1 John Lesson Six: 1 John 3:11-24 – Another Demand for Right Attitude

For this is the message you have heard from the beginning: We should love one another, 12 unlike Cain, who was of the evil one and murdered his brother. And why did he murder him? Because his works were evil, and his brother’s were righteous. 13 Do not be surprised, brothers, if the world hates you. 14 We know that we have passed from death to life because we love our brothers. The one who does not love remains in death. 15 Everyone who hates his brother is a murderer, and you know that no murderer has eternal life residing in him. 

16 This is how we have come to know love: He laid down His life for us. We should also lay down our lives for our brothers. 17 If anyone has this world’s goods and sees his brother in need but closes his eyes to his need—how can God’s love reside in him? 

18 Little children, we must not love with word or speech, but with truth and action.  19 This is how we will know we belong to the truth and will convince our conscience in His presence, 20 even if our conscience condemns us, that God is greater than our conscience, and He knows all things. 

21 Dear friends, if our conscience doesn’t condemn us, we have confidence before God 22 and can receive whatever we ask from Him because we keep His commands and do what is pleasing in His sight. 23 Now this is His command: that we believe in the name of His Son Jesus Christ, and love one another as He commanded us. 24 The one who keeps His commands remains in Him, and He in him. And the way we know that He remains in us is from the Spirit He has given us. (HCSB)

This passage deals with relationships. John talks about four levels of relationships, which is how I’ll be splitting up this lesson.

  • Murder – verses 11-12.
  • Hatred – verses 13-15.
  • Indifference – verses 16-17.
  • Christian love – verses 18-24.


Murder is the lowest level of any relationship. It’s the level on which Satan exists. John 8:44a, “You are of your father the Devil, and you want to carry out your father’s desires. He was a murderer  from the beginning and has not stood in the truth.” John goes on in this letter to talk about Cain. Let’s consider some facts about the passage in Genesis 4:1-16.

  • Cain and Abel were brothers.
  • They had the same parents.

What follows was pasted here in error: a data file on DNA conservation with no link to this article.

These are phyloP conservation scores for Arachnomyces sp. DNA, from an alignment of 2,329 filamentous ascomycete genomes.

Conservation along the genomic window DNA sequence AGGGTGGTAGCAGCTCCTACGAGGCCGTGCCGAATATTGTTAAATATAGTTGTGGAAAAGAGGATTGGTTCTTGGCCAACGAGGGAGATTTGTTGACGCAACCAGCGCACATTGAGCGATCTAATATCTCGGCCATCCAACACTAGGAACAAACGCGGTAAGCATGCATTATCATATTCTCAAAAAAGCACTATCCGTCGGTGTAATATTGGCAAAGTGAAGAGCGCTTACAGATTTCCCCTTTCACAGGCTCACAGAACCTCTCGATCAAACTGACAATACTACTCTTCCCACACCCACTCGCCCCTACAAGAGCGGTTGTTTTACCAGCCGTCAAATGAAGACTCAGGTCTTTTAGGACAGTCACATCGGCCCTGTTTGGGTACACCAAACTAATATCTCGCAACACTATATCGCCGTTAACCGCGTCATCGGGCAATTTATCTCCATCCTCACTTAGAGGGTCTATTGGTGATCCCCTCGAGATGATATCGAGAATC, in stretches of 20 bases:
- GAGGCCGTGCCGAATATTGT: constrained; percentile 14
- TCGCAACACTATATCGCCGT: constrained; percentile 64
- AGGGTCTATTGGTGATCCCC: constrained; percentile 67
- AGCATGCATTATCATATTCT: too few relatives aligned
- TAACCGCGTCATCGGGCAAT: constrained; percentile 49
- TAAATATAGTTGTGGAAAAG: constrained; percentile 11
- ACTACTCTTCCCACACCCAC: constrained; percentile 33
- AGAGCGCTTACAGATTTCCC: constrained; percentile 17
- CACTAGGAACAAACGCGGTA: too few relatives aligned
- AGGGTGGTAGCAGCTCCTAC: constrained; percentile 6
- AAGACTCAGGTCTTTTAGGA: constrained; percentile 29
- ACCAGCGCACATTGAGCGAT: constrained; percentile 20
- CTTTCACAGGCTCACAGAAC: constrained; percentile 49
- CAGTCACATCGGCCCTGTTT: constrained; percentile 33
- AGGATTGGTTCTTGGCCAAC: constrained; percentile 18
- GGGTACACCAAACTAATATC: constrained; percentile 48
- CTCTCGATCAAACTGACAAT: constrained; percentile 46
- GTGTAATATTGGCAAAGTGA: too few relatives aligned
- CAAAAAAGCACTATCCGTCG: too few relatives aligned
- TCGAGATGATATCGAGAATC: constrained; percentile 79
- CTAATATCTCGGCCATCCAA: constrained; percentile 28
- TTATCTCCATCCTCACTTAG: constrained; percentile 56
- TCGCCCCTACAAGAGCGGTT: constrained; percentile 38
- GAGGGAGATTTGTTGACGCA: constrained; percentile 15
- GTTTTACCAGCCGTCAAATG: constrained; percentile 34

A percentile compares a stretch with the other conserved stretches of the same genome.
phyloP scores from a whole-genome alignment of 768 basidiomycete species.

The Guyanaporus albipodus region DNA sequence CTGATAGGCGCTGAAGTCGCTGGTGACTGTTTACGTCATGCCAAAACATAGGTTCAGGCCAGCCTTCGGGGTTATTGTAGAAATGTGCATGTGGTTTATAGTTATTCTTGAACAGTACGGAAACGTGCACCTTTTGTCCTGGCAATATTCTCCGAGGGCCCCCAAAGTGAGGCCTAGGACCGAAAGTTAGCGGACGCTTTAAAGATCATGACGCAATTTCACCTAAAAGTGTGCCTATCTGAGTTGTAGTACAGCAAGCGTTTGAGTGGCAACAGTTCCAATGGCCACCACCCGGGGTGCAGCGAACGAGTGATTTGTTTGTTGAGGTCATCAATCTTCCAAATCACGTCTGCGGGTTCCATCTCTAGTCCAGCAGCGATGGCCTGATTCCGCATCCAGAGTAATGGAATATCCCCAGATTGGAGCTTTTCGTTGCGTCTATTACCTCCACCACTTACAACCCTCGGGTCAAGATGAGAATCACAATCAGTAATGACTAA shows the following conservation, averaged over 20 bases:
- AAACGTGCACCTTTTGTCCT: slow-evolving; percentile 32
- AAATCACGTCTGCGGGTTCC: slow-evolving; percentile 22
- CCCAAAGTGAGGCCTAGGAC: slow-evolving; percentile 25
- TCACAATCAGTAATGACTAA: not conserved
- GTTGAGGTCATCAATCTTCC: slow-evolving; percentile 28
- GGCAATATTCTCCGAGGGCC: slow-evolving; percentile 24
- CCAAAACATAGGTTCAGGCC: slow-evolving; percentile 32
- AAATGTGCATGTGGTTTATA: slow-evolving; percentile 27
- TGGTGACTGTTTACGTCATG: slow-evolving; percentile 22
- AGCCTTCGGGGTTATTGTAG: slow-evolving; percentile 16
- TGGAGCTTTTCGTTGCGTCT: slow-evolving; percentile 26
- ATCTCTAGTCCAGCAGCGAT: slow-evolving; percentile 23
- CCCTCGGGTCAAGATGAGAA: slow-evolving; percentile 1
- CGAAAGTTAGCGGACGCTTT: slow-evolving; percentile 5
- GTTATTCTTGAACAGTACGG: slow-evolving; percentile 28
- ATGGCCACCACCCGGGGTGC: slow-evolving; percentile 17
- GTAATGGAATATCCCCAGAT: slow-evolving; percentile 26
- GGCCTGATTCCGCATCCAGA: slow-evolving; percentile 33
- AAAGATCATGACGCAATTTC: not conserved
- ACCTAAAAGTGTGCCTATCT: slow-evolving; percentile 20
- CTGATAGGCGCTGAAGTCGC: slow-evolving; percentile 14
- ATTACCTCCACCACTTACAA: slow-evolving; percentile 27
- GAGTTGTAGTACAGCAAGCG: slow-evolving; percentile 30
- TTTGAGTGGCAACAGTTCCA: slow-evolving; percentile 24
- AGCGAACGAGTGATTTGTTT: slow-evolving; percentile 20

• They both brought sacrifices to God.
  • Cain is not depicted as an atheist but as a worshiper of Yahweh. 
  • This is the point of the passage.
    • Children of Satan often appear as true believers.
    • They attend church.
    • They may bring offerings.
    • None of these actions are proof of being born of God.
    • The real test is loving each other.
  • Each person has both a physical and spiritual lineage.
    • Our physical lineage comes from our parents.
    • Our spiritual lineage is linked to whether we follow darkness or light.
  • Cain murdered his brother and then lied about it.
  • The reason Cain’s sacrifice was rejected is that, in some way, Cain didn’t follow the proper instructions for worship. He rejected God and wanted to do it “his way.”
  • Cain’s envy of his brother turned to anger and hatred, and eventually murder.
  • Thousands of years later, the Pharisees did the same thing to Jesus, and Jesus called them children of the devil.


While we may have never actually murdered someone, John makes it clear in verse fifteen that “Everyone who hates his brother is a murderer.” The only difference between murder and hatred is the outward act of taking someone’s life. The inward intent is the same. Let’s take a closer look at this issue.

  • Maybe we haven’t killed anyone because of the consequences.
    • The fear of arrest and shame.
    • The possibility of spending a long time in jail.
    • The possibility of the death penalty.
  • The issue isn’t “what did you do?” but “what did you want to do?”
    • If you had the liberty to do what you wanted without the fear of consequences, what would you have done?